Summer is in its waning weeks. The birds have gradually stopped singing. The red maples have started to shed a few leaves, while the oaks and hickories are laden with mast. The squirrels can’t wait for the nuts to fully ripen and have already start cutting them from the trees.
The sun sets noticeably later now than it did just a few weeks ago. The sun shines also shines at a noticeably different angle, leaving shadows upon the foliage. The broom sage is in flower. In a few weeks, the ugly stalks of that pernicious weed will dry, leaving ugly stalks that will reach above the fluffy blankets of the first snows.
From the pods on the milk weed to the screams of the blue jays, everything points to demise of summer. But summer never goes out without a recessional.
And every year, that recessional is played by the same orchestra. In the meadow grasses, the field crickets sing their courting songs. All summer, one could hear their faint chirps, and as the crickets reproduced, they have grown in numbers. Now, their little chirps are are a veritable cacophony that rises from the pastures and roadsides.
The katydids rock out in the night. Because they are so beautifully camouflaged, they are rarely seen. However, there must be thousands of them singing their mating call, which seems to sound like an argument between two people- one seems to say “Katy did” then the other seems to say “Katy didn’t.”
But the main instrumentalists who sing away summer are not the crickets, the katydids, or the jays. No, the sound that dominates this orchestra resonates from the trees. It is an alien sound, half buzz and half hiss, which rises in its intensity with the heating of the day. The hotter the day becomes the louder this sound rises through the forest.
Of course, I am talking about the annual or dog day cicadas (Tibicen) . When I hear these insects, I know that summer has begun its swan song.
They have spent two or three years as ugly nymphs. They lead a subterranean existence under the forest floor and live on a diet of tree roots. After those three years, on some late July or early August night, they arise from ground and climb up the tallest trees. Then the backs of their thoraxes split apart, and from the that split, a winged insect emerges. The nymphs are now in their adult form called an imago. They leave behind their little exoskeletons that they had as nymphs, and when I was growing up, I used to collect the cast-off exoskeletons beneath the bigtooth aspen trees at my grandparents’ house. I found it rather amazing that the hissing, buzzing bugs of the trees had originally emerged from the ground as such bizarre-looking creatures.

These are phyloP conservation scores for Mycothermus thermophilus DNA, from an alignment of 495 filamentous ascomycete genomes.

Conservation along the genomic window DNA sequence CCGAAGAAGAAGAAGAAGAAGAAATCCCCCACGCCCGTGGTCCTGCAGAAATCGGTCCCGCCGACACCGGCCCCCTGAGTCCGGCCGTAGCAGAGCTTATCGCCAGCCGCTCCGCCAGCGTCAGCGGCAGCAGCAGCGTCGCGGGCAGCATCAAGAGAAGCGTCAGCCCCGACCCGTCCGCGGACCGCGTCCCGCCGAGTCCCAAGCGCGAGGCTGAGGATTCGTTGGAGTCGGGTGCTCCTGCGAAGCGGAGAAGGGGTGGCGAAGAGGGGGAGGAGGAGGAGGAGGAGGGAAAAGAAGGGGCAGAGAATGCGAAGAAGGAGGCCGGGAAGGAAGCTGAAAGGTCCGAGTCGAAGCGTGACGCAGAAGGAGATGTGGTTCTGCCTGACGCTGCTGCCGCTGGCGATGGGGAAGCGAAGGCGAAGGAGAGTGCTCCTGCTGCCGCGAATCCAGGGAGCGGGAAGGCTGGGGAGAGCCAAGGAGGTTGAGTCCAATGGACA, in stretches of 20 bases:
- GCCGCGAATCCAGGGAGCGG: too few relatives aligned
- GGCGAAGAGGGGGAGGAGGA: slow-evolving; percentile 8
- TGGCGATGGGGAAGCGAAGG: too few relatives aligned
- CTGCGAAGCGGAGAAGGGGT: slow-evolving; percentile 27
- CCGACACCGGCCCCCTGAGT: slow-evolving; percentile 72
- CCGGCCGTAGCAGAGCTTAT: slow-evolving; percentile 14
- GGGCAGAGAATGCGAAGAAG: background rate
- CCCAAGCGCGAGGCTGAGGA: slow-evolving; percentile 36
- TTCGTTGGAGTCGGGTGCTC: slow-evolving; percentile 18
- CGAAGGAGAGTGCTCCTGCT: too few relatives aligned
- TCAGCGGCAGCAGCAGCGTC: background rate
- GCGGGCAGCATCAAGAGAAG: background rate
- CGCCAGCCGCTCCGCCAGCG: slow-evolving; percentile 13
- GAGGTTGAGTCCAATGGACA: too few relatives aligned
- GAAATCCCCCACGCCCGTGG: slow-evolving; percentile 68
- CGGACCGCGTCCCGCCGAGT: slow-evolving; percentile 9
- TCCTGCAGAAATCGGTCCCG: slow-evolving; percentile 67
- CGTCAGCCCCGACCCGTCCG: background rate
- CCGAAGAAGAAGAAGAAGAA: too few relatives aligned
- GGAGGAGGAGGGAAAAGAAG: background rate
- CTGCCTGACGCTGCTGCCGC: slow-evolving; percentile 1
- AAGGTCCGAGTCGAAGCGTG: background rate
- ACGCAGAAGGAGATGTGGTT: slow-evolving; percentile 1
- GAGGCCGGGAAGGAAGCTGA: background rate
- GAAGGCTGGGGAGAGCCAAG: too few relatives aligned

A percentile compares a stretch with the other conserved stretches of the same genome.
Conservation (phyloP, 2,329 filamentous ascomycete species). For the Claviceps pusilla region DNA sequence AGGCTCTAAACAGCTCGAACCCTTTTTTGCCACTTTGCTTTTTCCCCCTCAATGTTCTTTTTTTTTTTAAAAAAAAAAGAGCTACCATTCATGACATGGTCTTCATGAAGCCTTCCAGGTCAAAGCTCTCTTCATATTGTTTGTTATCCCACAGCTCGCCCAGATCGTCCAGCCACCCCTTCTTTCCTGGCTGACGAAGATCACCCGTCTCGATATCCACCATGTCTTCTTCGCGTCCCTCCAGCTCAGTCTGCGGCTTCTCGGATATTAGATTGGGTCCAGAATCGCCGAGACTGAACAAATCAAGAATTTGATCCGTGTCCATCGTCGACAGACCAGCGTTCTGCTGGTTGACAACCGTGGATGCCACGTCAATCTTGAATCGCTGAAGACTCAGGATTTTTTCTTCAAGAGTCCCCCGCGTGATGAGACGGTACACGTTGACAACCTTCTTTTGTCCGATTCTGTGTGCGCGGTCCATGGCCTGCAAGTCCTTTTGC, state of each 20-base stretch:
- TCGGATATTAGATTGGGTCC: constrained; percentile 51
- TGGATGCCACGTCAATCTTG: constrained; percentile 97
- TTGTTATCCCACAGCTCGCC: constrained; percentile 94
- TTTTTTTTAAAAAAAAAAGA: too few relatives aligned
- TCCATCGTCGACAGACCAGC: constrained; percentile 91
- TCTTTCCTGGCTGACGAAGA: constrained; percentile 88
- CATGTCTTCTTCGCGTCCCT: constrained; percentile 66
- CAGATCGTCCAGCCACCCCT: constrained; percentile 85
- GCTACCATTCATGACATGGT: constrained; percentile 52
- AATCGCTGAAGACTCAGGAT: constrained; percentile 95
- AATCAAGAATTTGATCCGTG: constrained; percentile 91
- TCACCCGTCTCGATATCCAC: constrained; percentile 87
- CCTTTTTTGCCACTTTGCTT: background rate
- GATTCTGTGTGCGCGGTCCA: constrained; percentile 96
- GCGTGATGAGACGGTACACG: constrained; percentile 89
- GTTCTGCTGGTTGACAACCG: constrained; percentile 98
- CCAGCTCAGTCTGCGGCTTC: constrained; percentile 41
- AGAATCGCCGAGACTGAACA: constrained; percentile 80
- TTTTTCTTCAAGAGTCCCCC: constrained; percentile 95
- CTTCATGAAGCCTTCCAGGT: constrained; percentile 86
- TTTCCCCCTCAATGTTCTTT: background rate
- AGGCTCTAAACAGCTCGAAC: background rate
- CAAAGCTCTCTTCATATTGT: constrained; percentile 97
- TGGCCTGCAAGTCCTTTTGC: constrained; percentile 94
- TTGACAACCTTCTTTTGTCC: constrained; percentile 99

The sound the male imagos make is made by vibrating their intestinal membranes which shake noisemakers on the sides of their abdomen called timbals. Enlarged chambers in their tracheas act as resonance chambers. When the trees are covered in thousands of male imagos, the sound is amazingly loud. It is also unusually haunting, even a little bit beautiful. The male imagos sing these songs to attract mates.
Annual Cicadas singing:
After they mate, the female imago uses her ovipositor to put her eggs beneath the bark of a tree. She lays several hundred eggs, usually in several different trees.
Then the imagos die. They have passed on their genes to the next generation. When the eggs hatch, the newborn nymphs go to ground to live for two or three years. Then they will emerge and sing and mate and die, just as their parents did.
It is a strangely moving story of life and death. The cicadas spend most of their lives in darkness, only to arise for a few weeks in the sun where they sing and mate. And their little songs are summer’s recessional.
The annual cicada is not the only species of cicada that lives here. The most famous cicadas are the 17 year species (Magicicada). These live 17 years underground, and then emerge in early summer. Where I live, the batch for this particular type of cicada, is Batch V. When these cicadas emerge, they come out in vast numbers. It is something like a plague, which is why the folk name for cicadas in West Virginia is “locusts” (one of plagues from Exodus, although we all know locusts are actually large grasshoppers.) The last time this batch matured was in 1999, so the next time they will come above ground as imagos will be in 2016.
These cicadas make an entirely different sound.
Lots of things eat cicadas. They aren’t poisonous, and their main defense is simply to come out in vast numbers. In such large numbers, the predators can eat their fill and still some of the cicadas are able to reproduce.
However, where I live, the cicadas have to worry about a specific threat. We have a species of wasp called an Eastern cicada killer. As its name suggests, it hunts cicadas but not for its own consumption. These large wasps don’t actually kill the cicadas when they capture them. What happens is rather macabre.
Female cicada killers dig nests in the sand or loose clay, and then they go hunting. When they catch cicada, they sting it. Their stings paralyze the cicada, which the female wasp carries home alive to her nest.
She then places the cicada in her nest and lays an egg on it. She covers the nest. When the larvae hatch, they eat the cicada alive. Male eggs get one cicada to eat, but the females are given two or three. After two weeks eating the cicada, the larvae build a cocoon in which they overwinter. They hatch as mature wasps in the spring, and as adults, they live on nector and tree sap. But when mating season comes, the adult females become hunters.
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